Tuesday, December 18, 2012

Sandy Hook - The Most Obvious Question

The shootings in Sandy Hook Connecticut are a national nightmare.

The unimaginable horror of 6 and 7 year old children and school teachers being gunned down while in school is something we never, ever hope to experience again.

My first reaction to anything such as this is to always wait until we get the facts before we start talking about prevention.

Our only hope is to understand how and why this happened and hopefully we can find a solution to prevent events like this from happening again.

The first place to look for many is guns and weapons. Many feel they are easily obtained and are the root cause of all of these acts of violence.

In any case of violence, it is the person not the means that is the problem.

People drive drunk every day and cause deaths and damage yet we do not hear an outcry for banning cars. Alcohol is part of the issue in that equation and look what happened with prohibition in the 1920's.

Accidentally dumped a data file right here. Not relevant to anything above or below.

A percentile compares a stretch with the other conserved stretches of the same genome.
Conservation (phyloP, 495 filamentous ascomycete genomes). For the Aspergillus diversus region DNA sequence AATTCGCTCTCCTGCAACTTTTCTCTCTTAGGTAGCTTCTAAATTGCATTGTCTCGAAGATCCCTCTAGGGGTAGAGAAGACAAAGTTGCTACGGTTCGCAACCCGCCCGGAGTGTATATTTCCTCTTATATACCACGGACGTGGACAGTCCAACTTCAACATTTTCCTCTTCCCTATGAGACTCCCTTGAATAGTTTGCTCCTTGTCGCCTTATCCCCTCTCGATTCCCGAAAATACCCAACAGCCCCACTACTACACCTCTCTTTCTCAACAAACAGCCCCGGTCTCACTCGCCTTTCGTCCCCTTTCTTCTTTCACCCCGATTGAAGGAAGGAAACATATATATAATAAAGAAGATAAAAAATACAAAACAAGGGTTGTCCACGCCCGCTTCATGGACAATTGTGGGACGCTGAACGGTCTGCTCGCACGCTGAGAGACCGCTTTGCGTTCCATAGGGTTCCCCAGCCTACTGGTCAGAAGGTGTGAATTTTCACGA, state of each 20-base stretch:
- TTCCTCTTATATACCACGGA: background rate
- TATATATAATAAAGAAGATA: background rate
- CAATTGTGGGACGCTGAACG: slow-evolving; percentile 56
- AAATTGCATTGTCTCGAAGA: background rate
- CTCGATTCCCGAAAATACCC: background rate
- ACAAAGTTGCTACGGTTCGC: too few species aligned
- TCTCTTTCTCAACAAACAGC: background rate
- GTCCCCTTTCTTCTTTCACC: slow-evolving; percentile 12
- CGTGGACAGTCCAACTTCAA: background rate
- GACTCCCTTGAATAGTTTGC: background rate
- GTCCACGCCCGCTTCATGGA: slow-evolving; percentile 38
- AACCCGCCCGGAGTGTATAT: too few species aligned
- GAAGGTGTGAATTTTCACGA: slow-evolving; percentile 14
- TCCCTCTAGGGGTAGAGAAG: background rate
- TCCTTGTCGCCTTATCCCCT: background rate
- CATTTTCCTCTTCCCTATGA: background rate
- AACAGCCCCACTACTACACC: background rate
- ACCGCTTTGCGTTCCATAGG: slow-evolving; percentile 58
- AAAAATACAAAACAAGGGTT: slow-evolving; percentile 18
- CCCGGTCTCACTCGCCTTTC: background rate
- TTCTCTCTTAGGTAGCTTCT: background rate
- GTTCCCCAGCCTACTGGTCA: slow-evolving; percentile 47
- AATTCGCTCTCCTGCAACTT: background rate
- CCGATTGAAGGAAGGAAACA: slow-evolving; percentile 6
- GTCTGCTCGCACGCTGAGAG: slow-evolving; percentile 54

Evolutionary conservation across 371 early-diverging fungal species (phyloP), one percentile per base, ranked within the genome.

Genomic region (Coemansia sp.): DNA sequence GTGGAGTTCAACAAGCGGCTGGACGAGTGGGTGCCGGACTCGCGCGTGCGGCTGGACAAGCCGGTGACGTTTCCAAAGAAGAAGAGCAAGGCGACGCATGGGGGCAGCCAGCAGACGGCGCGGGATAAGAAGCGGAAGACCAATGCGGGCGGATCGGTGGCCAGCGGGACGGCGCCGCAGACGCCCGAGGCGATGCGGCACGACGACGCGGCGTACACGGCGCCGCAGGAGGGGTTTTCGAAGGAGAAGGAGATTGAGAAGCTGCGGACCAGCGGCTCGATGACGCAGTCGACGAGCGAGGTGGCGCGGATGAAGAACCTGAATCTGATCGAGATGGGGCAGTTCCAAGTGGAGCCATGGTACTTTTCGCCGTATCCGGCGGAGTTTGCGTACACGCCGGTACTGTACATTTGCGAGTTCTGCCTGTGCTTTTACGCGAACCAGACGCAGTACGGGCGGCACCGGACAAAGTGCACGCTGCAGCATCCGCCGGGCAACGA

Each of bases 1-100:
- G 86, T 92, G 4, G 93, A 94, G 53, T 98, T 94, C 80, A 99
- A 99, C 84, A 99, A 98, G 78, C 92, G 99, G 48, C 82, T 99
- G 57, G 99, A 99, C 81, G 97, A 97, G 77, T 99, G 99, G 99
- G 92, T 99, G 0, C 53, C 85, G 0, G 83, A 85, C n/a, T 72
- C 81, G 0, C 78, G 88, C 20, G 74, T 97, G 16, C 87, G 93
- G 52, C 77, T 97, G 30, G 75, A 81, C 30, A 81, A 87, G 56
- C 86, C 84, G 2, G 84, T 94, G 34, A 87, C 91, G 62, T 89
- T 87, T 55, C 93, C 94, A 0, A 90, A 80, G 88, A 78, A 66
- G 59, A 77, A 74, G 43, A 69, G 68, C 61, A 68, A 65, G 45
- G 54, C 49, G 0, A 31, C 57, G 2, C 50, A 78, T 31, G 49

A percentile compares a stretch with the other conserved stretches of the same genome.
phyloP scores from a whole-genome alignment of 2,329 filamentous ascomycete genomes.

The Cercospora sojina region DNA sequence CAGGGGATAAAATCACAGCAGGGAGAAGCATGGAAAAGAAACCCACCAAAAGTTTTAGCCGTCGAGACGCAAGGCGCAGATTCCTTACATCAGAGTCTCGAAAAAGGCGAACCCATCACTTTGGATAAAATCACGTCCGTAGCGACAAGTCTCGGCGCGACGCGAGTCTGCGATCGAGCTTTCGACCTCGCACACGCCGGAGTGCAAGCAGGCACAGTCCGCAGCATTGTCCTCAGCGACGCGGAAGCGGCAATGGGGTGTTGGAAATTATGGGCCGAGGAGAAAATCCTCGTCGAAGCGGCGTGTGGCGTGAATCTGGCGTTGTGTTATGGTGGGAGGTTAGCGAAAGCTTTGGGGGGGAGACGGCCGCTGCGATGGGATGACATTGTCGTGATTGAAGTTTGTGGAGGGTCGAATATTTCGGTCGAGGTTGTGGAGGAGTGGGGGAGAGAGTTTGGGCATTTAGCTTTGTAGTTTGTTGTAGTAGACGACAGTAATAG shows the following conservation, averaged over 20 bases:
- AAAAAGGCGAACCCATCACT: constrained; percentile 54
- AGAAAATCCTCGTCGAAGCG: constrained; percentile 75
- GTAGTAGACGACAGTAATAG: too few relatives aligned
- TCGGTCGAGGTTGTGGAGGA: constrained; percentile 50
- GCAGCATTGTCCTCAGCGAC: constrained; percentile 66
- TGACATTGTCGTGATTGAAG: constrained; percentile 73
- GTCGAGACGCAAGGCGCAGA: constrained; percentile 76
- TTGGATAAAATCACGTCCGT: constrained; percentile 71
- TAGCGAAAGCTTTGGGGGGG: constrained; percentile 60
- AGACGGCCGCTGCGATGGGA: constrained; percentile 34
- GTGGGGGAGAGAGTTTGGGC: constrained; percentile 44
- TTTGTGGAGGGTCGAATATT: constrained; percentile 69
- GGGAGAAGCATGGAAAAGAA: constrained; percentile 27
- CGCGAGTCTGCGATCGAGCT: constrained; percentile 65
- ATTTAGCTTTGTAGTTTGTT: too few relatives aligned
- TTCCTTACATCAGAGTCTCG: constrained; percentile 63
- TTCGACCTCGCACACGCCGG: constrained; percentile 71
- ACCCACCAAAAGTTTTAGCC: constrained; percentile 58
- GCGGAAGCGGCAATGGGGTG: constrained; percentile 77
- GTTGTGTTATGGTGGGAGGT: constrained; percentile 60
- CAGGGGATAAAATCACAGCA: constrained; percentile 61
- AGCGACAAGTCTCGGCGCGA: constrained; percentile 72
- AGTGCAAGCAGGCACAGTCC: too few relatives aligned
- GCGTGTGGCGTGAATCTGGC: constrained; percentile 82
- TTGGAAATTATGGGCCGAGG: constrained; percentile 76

What makes anyone think banning firearms will fare any better? I would bet that even more firearms would be in the hands of those who wouldn't be able to get them legally under our present laws. The underground market for firearms and weaponry would explode and include arms that are not available legally. Remove the laws and what you will have is unfettered access to whatever someone could afford.

This is going to make things better? I seriously doubt it.



Note: The person who killed these people (as well as any others who have committed these acts) will not be mentioned by name in this space. He will be referred to as CT  - Connecticut

Now that we are starting to get information about the background of CT, maybe we can now begin to understand how this happened.

And of course, the biggest question like any other senseless act of violence, is why.

The first and most important question out of all is this:

If CT was unstable, and his mother was increasingly having difficulties with him, how did he get access to her weapons and ammunition?

We are now learning that CT's mother was a "prepper". For those of you who aren't familiar with what and who preppers are, they are simply those who believe that there will be chaos and collapse at some point in the near future and a preparing for the worst. Like anything, being prepared for the worst is not the craziest notion.